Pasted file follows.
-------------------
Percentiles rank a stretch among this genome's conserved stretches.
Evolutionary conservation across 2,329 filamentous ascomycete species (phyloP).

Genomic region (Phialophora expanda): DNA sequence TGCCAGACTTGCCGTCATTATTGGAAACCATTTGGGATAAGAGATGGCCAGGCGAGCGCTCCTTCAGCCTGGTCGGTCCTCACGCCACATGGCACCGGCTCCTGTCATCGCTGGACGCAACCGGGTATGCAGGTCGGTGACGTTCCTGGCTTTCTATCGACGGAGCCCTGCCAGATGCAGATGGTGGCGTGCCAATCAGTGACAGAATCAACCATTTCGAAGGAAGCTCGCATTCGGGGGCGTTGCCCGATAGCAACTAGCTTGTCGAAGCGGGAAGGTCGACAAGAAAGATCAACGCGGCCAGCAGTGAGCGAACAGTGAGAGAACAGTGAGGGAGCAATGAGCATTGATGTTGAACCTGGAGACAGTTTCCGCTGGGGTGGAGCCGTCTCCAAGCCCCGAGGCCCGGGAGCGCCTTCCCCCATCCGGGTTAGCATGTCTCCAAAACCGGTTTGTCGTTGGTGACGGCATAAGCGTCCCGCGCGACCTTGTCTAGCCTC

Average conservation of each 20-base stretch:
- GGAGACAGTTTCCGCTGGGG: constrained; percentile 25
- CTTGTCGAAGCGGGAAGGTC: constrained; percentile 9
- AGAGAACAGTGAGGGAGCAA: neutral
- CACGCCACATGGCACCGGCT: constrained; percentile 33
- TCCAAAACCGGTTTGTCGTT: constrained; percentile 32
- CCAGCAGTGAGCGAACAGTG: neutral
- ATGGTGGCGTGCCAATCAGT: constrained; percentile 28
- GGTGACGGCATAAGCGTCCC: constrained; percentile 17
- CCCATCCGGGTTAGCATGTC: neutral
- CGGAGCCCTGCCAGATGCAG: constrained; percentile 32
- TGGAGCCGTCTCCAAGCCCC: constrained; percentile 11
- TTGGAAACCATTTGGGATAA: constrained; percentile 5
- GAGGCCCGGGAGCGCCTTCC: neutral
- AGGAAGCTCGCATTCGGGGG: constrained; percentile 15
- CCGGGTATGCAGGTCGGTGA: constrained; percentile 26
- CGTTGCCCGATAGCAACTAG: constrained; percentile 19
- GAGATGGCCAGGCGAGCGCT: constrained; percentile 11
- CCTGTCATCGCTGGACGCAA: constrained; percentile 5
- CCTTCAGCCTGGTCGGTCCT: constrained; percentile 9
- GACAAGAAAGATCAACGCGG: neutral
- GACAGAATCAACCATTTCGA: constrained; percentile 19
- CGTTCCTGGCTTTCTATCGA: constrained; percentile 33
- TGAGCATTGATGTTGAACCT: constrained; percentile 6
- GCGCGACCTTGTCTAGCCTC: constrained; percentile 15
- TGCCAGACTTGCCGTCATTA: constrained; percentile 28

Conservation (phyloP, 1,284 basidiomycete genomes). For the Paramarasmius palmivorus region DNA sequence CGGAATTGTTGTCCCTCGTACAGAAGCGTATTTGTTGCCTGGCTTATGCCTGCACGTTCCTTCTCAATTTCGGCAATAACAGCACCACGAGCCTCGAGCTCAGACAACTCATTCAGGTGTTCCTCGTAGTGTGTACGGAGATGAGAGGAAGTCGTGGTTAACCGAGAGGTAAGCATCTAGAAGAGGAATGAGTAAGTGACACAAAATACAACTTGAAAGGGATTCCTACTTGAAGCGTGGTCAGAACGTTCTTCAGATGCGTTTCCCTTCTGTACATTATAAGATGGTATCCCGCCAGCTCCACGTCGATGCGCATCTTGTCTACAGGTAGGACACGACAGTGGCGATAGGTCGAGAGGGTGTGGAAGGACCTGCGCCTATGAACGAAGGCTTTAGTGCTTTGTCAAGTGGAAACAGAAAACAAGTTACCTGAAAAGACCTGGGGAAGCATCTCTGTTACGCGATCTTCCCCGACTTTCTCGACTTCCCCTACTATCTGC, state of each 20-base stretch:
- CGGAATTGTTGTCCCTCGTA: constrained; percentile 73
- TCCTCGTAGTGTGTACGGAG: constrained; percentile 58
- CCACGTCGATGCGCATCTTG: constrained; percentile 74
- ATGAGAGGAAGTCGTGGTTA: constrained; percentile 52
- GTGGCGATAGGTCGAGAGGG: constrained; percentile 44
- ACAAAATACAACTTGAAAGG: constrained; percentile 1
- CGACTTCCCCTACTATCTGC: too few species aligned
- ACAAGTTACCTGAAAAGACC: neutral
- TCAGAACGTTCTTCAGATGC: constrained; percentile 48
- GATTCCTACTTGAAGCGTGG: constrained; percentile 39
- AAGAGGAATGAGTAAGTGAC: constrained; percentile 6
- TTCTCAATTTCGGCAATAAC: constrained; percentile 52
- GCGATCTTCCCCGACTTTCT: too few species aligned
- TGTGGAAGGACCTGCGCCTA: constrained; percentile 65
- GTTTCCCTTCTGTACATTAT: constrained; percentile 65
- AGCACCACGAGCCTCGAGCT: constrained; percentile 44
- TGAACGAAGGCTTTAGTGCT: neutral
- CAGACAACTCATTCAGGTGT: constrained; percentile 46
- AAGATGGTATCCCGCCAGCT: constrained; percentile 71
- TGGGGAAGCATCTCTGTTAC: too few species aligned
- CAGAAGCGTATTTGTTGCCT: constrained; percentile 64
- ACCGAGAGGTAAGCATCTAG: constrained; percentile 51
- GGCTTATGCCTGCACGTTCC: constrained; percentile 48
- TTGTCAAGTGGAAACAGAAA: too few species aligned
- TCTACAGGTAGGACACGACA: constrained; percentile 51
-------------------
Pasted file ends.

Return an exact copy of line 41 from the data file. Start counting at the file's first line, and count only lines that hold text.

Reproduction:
- AAGAGGAATGAGTAAGTGAC: constrained; percentile 6